More than 50% of the science and electronics that I know are self-taught. In fact, all of the electronics that I know I learned on my own. It formed the foundation of my career. Perhaps half of the math I know came the same way. And everything about computers.
I’ve always had this love/hate relationship with schools and education. Public education is important for the building of a democratic society. But so much of the regimentation of schools is off-putting to me. I had 17 years of formal education and the thought of finishing a Ph.D. in the field I was in ceased to be appealing (International Politics–engineering is much better).
Schools, including universities, need to teach reading, written/oral communication, thinking. Maybe throw in creativity. Memorizing all the subject matter stuff—well, that’s important, too, but not so much if you can’t do the other stuff.
Seth Godin recently addressed this idea. And he takes my idea to a whole different level. That’s what he does.
For the longest time, school has been organized around subjects. Fifth graders go to math class and then English class and then geography.
Mostly, those classes don’t teach what they say they teach. Sure, there are some facts, but mostly it’s the methods of instruction that are on offer. School usually has a different flavor than learning.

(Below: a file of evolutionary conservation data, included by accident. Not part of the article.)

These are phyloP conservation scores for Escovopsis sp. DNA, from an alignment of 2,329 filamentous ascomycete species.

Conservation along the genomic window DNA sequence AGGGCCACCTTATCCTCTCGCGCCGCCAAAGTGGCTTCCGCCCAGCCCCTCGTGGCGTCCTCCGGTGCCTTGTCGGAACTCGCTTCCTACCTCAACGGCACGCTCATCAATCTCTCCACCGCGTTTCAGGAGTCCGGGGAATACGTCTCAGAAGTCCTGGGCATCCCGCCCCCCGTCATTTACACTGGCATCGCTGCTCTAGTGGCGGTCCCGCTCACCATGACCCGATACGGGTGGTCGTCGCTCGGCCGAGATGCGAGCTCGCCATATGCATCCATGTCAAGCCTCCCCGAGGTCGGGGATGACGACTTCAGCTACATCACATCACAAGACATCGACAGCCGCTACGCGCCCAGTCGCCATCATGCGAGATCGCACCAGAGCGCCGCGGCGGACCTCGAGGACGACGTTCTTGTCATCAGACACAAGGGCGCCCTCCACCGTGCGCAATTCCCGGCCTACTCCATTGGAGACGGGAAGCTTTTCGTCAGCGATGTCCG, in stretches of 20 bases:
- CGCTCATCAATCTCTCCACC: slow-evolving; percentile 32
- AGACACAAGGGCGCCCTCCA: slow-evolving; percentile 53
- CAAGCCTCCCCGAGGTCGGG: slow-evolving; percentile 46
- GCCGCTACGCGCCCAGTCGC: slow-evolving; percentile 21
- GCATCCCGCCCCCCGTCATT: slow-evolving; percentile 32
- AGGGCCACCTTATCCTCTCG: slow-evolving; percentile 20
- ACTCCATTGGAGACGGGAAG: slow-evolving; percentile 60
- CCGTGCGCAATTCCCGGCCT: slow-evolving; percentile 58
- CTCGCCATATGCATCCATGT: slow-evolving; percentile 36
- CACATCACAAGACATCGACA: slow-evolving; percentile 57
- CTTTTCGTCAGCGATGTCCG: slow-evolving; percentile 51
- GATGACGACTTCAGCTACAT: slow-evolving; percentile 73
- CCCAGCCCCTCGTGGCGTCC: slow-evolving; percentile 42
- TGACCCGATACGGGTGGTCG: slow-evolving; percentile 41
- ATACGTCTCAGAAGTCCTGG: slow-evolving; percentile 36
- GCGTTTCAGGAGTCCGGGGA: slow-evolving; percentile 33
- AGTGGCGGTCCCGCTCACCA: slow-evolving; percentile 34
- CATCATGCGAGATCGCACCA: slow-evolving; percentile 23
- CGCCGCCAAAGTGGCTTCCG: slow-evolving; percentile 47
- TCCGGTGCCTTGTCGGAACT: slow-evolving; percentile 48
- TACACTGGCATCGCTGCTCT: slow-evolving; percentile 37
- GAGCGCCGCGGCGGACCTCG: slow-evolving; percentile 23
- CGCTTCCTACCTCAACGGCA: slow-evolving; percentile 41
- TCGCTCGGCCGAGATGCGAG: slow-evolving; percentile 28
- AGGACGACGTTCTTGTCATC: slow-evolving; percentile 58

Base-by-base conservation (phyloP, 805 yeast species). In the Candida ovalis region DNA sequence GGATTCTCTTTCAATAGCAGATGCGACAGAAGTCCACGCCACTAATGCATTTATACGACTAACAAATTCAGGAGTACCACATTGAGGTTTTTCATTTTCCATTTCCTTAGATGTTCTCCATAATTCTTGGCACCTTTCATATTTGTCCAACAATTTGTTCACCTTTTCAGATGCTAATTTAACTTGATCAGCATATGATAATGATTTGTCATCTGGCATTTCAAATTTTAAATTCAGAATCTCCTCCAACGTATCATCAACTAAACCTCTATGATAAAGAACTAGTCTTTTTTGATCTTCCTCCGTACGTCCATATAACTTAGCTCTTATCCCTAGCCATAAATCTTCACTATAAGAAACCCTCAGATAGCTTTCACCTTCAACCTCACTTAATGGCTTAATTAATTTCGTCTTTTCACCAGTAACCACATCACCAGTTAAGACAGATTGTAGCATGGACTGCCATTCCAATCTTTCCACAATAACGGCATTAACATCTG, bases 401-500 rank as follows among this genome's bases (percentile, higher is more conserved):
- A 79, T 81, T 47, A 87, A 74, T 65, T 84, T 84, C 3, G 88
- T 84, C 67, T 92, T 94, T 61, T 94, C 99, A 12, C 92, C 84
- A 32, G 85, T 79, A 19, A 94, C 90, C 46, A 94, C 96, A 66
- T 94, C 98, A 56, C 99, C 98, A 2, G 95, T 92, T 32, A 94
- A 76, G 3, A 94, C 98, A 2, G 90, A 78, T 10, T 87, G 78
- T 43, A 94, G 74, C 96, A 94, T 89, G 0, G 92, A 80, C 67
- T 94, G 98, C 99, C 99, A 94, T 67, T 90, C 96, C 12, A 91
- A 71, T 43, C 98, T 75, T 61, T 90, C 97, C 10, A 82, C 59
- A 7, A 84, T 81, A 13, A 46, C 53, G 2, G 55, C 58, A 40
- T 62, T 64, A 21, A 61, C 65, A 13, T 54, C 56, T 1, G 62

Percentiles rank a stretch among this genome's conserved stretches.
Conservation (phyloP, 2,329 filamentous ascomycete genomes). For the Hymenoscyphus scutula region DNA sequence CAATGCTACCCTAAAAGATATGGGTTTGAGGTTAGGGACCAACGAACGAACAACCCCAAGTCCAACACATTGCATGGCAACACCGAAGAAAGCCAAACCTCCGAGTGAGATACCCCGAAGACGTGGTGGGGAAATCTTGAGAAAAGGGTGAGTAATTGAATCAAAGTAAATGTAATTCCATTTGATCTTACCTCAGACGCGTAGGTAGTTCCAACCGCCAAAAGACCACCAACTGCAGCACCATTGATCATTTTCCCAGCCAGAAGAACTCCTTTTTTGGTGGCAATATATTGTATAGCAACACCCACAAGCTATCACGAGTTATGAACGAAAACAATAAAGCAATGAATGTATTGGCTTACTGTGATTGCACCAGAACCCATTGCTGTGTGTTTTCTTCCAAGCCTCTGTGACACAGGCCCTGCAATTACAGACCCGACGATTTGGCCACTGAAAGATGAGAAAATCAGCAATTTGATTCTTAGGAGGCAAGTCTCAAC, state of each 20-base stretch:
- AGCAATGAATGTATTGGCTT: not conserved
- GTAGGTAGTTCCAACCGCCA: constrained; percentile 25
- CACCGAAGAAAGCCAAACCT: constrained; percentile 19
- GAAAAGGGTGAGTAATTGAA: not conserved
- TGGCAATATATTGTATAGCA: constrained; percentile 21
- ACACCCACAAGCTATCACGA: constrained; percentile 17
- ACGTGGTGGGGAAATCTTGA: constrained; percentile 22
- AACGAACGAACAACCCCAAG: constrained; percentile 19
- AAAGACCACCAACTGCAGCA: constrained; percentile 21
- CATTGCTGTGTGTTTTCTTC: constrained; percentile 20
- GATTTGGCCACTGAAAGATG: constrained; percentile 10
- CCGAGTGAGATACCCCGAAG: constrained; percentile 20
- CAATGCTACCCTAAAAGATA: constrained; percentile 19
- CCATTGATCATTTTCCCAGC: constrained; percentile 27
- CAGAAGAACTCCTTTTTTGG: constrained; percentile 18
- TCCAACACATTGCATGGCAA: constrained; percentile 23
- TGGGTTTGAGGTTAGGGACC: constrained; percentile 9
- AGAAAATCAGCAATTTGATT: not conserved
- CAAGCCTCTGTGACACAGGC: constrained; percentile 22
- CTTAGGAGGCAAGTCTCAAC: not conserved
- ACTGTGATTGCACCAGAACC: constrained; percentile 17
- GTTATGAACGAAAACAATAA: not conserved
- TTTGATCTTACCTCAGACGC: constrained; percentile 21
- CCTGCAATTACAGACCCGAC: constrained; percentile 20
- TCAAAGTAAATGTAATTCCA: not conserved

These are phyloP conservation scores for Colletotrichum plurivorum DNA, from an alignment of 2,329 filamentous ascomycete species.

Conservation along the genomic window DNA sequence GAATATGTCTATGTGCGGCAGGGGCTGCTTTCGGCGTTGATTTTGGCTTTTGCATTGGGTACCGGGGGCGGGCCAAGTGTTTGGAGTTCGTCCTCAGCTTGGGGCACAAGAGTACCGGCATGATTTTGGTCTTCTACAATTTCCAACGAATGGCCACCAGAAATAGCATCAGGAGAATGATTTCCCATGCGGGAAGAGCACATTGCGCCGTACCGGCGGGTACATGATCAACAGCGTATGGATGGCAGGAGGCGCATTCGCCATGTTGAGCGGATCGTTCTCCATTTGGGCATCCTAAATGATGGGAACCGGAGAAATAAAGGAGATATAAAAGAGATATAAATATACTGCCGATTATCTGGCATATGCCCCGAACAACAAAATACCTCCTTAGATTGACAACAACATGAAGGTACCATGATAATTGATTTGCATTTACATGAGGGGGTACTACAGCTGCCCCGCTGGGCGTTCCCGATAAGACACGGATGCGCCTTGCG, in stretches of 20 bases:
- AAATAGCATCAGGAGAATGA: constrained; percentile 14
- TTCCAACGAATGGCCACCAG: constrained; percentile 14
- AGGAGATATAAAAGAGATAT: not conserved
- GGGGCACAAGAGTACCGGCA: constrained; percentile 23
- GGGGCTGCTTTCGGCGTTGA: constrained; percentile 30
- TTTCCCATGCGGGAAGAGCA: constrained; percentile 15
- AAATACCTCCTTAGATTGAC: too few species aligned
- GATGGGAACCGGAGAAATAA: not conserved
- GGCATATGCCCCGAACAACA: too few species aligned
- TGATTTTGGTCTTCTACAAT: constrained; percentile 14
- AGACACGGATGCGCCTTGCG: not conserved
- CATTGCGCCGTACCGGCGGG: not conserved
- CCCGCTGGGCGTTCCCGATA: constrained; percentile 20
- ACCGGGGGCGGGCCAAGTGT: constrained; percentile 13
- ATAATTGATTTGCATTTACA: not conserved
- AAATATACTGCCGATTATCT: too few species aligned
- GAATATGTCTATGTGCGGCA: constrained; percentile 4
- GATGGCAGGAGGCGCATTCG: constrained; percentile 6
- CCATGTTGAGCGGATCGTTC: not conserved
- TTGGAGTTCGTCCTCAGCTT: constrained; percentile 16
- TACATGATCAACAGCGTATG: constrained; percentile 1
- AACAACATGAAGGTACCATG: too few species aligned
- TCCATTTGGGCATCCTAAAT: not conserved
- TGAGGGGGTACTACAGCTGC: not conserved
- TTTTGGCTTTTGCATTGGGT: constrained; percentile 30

There was a story about a boy in school staring out the window. The teacher asked, “Little boy, what are you doing?”
“Thinking,” he answered.
“Don’t you know you’re not supposed to think in school,” replied the teacher before realizing the joke in what was said.
Perhaps, instead of organizing school around data acquisition and regurgitation, we could identify what the skills are and separate them out, teaching domain knowledge in conjunctionwith the skill, not the other way around.
It turns out that the typical school spends most of its time on just one of those skills (obedience through comportment and regurgitation).